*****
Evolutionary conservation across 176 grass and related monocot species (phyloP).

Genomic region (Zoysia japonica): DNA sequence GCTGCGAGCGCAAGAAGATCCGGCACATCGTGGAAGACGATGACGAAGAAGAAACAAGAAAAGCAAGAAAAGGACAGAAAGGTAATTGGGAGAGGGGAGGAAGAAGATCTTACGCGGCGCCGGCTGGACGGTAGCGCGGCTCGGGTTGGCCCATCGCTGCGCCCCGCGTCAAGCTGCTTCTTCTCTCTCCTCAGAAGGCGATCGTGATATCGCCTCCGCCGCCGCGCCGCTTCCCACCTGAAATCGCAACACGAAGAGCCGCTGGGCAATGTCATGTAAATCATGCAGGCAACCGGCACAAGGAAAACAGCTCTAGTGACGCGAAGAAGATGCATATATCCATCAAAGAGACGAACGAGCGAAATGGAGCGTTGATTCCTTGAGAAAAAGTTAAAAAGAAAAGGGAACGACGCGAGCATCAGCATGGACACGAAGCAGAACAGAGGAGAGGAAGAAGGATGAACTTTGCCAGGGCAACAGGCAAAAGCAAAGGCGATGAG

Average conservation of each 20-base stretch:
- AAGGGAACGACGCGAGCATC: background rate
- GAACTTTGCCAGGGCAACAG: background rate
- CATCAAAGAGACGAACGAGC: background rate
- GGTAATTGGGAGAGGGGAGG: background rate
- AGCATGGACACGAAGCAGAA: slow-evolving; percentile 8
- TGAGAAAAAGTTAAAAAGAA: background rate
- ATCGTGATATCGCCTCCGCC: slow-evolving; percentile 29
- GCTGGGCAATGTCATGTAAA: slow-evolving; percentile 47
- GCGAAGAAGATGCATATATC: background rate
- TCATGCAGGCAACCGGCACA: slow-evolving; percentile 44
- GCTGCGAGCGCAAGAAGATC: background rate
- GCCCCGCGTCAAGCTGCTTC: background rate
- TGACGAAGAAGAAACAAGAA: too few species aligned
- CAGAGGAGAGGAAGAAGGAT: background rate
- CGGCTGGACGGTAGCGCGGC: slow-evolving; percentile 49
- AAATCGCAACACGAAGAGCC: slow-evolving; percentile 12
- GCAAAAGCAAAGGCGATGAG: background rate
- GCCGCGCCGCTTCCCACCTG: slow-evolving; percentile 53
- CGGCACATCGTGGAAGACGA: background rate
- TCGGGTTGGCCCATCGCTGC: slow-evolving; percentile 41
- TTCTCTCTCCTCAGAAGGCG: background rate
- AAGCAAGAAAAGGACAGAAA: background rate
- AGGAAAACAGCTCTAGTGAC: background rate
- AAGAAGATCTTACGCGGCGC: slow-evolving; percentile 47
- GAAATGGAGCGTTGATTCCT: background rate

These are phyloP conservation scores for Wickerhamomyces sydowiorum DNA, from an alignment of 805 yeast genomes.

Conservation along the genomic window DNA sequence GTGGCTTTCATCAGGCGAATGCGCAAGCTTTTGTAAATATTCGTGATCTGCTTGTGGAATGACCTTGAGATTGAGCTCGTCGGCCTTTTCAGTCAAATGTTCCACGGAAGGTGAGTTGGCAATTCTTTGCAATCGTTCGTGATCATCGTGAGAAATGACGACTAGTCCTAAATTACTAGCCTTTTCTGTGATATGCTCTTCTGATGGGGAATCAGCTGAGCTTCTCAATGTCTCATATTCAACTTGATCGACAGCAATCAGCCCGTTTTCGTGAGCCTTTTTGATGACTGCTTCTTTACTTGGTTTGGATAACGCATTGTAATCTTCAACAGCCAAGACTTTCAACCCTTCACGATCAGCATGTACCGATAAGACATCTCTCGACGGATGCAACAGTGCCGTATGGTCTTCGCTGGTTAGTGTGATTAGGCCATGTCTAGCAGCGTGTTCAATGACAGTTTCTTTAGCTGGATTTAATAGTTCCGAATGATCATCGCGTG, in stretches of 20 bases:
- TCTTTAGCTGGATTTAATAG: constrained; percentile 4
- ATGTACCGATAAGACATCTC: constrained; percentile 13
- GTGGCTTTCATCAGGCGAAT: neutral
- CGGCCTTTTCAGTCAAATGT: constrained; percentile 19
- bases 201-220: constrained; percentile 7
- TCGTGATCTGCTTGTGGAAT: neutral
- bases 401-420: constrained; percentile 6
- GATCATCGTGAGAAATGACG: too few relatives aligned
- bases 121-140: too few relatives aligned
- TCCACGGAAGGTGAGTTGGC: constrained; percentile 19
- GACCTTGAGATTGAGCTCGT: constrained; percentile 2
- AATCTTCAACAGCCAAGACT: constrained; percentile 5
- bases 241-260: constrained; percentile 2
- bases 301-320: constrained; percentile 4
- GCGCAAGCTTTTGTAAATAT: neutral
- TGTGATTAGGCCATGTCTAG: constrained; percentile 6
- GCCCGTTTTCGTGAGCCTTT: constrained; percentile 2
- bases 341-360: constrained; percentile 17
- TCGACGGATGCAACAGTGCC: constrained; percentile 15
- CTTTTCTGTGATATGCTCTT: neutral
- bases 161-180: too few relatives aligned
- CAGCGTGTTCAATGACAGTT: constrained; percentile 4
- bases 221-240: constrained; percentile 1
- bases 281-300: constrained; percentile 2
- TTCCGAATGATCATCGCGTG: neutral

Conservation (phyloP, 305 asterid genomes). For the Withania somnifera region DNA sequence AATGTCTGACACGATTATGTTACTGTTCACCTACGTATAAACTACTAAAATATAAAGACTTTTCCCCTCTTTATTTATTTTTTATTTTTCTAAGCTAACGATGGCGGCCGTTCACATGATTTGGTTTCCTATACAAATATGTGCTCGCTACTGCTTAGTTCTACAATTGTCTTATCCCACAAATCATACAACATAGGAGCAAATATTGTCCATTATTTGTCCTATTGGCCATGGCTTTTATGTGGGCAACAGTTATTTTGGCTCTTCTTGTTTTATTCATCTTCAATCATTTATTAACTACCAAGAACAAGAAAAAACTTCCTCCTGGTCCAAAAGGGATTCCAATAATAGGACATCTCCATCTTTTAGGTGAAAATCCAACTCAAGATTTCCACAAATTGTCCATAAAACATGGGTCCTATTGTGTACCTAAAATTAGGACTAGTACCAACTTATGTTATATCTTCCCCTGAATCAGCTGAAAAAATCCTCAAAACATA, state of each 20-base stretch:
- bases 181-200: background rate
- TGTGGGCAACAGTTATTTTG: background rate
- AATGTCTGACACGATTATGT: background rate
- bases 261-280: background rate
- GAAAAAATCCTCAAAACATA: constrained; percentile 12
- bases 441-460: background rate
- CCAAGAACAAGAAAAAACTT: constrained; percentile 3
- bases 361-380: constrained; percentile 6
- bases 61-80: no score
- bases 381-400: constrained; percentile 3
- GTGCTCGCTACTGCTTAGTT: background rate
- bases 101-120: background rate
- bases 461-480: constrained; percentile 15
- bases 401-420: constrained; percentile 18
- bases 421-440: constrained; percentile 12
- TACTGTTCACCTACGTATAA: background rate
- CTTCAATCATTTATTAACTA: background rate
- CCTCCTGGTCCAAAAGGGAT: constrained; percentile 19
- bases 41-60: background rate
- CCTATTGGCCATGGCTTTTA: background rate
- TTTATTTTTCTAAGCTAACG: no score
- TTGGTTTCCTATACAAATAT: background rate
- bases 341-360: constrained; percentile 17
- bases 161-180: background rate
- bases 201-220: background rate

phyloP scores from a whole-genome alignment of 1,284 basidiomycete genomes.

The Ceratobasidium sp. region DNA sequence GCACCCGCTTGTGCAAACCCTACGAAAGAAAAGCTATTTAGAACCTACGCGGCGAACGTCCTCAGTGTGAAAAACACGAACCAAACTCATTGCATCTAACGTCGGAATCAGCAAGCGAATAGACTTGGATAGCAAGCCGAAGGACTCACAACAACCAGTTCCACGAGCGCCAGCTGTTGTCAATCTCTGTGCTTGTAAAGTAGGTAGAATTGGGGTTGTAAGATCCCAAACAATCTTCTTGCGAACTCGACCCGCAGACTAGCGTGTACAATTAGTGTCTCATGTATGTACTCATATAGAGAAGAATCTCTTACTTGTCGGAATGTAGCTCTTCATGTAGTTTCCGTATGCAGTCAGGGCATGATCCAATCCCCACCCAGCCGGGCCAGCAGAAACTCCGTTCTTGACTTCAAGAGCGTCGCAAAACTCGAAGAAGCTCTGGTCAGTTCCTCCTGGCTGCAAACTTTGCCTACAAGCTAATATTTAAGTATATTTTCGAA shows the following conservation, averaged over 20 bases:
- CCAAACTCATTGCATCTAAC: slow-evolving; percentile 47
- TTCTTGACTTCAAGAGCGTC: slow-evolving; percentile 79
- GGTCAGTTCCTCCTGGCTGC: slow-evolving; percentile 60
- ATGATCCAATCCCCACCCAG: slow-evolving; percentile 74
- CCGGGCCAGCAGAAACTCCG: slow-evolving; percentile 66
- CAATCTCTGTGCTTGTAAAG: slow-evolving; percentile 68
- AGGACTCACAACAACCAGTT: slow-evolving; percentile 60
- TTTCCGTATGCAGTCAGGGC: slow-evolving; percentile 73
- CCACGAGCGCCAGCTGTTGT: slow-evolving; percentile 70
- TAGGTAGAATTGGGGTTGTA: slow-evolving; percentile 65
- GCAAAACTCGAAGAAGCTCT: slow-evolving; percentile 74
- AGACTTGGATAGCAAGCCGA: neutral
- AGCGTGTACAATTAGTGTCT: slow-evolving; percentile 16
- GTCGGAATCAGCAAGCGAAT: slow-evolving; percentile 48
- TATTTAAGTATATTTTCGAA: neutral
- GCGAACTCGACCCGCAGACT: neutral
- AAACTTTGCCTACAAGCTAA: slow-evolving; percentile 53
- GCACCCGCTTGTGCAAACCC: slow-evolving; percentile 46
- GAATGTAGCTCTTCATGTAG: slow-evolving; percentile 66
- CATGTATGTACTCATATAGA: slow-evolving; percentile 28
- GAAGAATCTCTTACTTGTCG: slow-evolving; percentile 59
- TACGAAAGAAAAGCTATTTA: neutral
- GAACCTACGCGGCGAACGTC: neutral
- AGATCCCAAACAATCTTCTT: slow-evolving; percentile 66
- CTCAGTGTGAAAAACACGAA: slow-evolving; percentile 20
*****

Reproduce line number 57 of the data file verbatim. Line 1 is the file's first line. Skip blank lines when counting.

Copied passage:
- bases 181-200: background rate